Richard: One of the big gripes from developers has always been the revenue split. Are you seeing any trends across the stores you manage?

Eric: We are seeing a general trend towards providing developers with a greater share of revenue, however the nature of the revenue split depends an awful lot on the billing mechanism. You can see shops offering PayPal giving developers 80% of revenue. Where credit card billing is used 70% is most common. However, the most effective payment method for conversion to sales remains operator billing. The splits for operator billing can be anywhere between 40% and 70% of revenue. But we know, from channels where we have activated operator billing, there is a four to five fold increase in the volume of application sales. So, while there is a larger revenue share taken by the operator, developers will more than make it up on the volume.

Richard: You mentioned earlier that Handmark helps with signing and testing requirements, what does this entail?

Eric: Firstly, we know which channels require signing and which don't. We can help developers find channels even if they have a reluctance to consider getting their application Symbian Signed. However, we are finding that most channels want to avoid that installation warning message, but Express Signing is sufficient in most cases and much more accessible and cost efficient than the original program. If a developer approaches us early enough we can help by QAing their application and offering advice on changes they should make to ensure their application is signed first time. This can result in a considerable saving for developers in both time and money, by reducing the need to resubmit software for signing.

Richard: Do you offer this QA to all developers?

Eric: Our policy is to QA every piece of content that comes through the door. We believe this is an important differentiator: Handmark may not necessarily offer the most content items in our managed stores, but we will provide the highest quality content. So you won’t see five or ten poker games in our stores, but the top two or three.

We believe this gives the user a much better experience, not having to wade through hundreds of similar items, and is much more likely to result in sales. Another advantage is that developers of niche or unusual applications are far more likely have their application discovered, downloaded, and purchased in one of our channels, compared to cluttered ‘open’ stores.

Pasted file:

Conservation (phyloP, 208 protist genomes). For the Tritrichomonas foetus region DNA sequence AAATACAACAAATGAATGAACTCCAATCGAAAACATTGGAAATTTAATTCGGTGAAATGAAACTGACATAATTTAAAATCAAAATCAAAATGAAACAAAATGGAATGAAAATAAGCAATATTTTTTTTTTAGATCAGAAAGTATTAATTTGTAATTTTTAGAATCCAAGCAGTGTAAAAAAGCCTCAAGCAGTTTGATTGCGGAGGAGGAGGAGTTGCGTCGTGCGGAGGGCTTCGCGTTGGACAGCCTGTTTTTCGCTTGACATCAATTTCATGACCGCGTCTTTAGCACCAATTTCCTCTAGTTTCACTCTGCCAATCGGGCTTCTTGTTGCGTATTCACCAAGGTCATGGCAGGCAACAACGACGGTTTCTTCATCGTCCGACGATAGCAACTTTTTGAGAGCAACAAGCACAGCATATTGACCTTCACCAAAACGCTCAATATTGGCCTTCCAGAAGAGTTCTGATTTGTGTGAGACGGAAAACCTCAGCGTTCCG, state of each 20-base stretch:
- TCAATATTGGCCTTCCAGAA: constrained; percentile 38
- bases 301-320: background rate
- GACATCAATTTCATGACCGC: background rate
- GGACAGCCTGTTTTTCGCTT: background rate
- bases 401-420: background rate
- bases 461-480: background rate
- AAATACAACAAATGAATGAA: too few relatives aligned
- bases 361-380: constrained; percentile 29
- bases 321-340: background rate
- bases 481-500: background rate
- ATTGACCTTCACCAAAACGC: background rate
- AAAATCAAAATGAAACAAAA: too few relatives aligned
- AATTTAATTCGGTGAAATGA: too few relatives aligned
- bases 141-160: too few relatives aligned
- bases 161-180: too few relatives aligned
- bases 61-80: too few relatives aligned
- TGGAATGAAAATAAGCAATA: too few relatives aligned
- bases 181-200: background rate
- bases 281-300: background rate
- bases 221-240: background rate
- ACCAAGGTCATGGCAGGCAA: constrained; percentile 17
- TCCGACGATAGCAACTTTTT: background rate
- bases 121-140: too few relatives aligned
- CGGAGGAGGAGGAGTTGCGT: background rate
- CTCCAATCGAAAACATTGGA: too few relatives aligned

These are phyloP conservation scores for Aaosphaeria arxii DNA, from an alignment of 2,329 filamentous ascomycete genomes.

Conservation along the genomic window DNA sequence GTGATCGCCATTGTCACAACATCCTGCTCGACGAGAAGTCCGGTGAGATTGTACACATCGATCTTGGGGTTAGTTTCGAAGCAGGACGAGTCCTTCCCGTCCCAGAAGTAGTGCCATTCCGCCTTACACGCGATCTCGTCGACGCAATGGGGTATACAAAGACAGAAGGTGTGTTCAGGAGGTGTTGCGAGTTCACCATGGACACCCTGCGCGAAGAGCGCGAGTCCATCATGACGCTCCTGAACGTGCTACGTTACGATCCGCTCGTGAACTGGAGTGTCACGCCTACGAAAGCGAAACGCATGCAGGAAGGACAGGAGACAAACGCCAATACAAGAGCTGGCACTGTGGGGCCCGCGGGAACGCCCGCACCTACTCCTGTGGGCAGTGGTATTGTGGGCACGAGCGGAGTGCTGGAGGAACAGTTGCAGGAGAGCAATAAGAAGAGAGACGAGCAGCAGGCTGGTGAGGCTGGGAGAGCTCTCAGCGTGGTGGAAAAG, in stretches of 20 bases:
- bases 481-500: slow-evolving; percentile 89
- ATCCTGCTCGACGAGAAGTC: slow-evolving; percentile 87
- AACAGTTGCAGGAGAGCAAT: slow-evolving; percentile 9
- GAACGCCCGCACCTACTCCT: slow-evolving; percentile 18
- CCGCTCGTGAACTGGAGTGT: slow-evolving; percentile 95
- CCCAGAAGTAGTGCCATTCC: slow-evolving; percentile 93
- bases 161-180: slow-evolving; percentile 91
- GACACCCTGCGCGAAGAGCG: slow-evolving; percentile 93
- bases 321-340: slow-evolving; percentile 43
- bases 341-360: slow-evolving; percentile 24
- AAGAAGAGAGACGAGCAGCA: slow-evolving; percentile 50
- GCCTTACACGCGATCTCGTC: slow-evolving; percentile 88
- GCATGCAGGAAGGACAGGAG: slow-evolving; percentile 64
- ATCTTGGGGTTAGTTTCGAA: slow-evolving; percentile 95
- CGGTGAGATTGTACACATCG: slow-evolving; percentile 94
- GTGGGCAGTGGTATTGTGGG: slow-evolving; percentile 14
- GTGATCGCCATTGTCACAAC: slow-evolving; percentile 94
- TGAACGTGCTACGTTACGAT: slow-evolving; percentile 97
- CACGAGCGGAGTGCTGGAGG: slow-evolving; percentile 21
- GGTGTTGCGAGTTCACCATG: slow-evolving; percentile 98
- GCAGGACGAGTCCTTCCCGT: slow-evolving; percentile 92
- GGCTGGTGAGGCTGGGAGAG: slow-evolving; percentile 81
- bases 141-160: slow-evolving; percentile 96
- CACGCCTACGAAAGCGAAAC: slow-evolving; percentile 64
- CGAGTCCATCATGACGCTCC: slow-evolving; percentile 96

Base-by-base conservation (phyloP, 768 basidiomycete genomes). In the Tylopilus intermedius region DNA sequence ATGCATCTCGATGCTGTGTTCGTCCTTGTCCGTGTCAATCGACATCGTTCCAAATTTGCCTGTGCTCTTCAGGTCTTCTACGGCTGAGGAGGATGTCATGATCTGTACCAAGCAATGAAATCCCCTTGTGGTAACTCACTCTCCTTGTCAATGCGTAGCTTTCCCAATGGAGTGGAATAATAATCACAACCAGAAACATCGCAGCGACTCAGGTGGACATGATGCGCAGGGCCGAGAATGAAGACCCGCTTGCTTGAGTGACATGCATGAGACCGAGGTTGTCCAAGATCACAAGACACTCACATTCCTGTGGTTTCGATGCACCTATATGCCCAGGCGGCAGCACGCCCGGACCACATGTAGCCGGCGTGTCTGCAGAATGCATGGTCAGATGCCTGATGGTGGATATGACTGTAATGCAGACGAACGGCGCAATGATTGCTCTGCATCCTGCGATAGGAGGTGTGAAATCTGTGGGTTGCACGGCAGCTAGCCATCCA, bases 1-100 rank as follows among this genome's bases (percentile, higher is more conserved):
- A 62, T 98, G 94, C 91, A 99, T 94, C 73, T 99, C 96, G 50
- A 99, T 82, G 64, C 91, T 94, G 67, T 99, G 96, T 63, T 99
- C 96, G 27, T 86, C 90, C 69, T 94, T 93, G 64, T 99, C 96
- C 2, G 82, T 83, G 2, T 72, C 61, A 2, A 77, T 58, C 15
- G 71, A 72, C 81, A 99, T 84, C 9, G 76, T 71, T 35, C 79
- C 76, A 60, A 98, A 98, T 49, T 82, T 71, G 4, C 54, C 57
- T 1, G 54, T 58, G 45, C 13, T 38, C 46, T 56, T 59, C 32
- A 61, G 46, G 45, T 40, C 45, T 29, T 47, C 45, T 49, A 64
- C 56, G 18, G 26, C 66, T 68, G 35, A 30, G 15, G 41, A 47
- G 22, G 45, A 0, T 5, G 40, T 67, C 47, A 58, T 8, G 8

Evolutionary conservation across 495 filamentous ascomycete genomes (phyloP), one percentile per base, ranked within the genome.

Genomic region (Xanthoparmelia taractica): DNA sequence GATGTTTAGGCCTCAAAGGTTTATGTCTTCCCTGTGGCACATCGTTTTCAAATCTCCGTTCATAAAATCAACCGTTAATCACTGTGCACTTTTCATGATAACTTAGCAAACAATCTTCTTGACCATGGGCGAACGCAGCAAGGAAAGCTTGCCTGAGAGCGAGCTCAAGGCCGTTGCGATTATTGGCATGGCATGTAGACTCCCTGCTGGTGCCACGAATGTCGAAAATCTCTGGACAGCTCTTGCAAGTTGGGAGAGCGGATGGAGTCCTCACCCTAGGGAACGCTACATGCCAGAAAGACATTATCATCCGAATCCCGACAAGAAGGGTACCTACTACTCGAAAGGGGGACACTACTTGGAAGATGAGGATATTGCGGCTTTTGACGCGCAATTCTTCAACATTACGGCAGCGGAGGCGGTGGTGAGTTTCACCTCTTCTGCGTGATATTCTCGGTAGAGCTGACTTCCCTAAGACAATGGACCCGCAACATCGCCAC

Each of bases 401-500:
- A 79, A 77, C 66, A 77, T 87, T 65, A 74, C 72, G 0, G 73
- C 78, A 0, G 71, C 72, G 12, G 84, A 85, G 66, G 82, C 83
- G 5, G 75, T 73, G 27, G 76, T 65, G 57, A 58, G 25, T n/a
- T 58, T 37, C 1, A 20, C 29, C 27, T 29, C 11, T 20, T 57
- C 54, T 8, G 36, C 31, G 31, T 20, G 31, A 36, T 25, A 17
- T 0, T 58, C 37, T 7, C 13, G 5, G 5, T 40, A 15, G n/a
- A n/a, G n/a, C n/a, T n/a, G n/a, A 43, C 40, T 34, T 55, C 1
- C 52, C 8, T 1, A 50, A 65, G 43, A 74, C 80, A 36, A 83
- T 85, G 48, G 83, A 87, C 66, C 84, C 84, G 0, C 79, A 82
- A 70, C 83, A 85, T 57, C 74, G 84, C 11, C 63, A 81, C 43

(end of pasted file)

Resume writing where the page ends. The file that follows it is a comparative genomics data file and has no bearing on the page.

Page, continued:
Richard: Does this mean developers would do best to avoid bringing you applications where there are already a number of competitive products?

Eric: No, but it does mean they need to do their market research before starting development, to determine what features consumers want and which of those features are missing from existing offerings. As a general point, I would encourage any developer to research the marketplace before embarking on their development. There is already a lot of mobile content out there and any newcomer needs to ensure they either deliver something new or something that goes well beyond the features and functions of any similar applications.

Richard: From the point of view of what’s new and in demand, what trends are you seeing?

Eric: Social networking is on fire right now and one of the strong growth areas. Some recent statistics suggested that almost a quarter of mobile web traffic was associated with social networking. I would recommend every developer should consider what social networking features they can incorporate into their applications. Social networking features also have a knock on marketing effect too, if the user is updating their Facebook or MySpace accounts using a mobile application that fact can be seen by other network users.

We are also doing more and more on S60 and have new manufacturer storefronts, which will be demanding Symbian content, in the pipeline. Another area we expect to see growing is native Symbian games: games that can make full use of the device features. While most games to date have been delivered in Java we're seeing something of a push to native applications and I’m expecting some stores to be looking exclusively to these high end native games.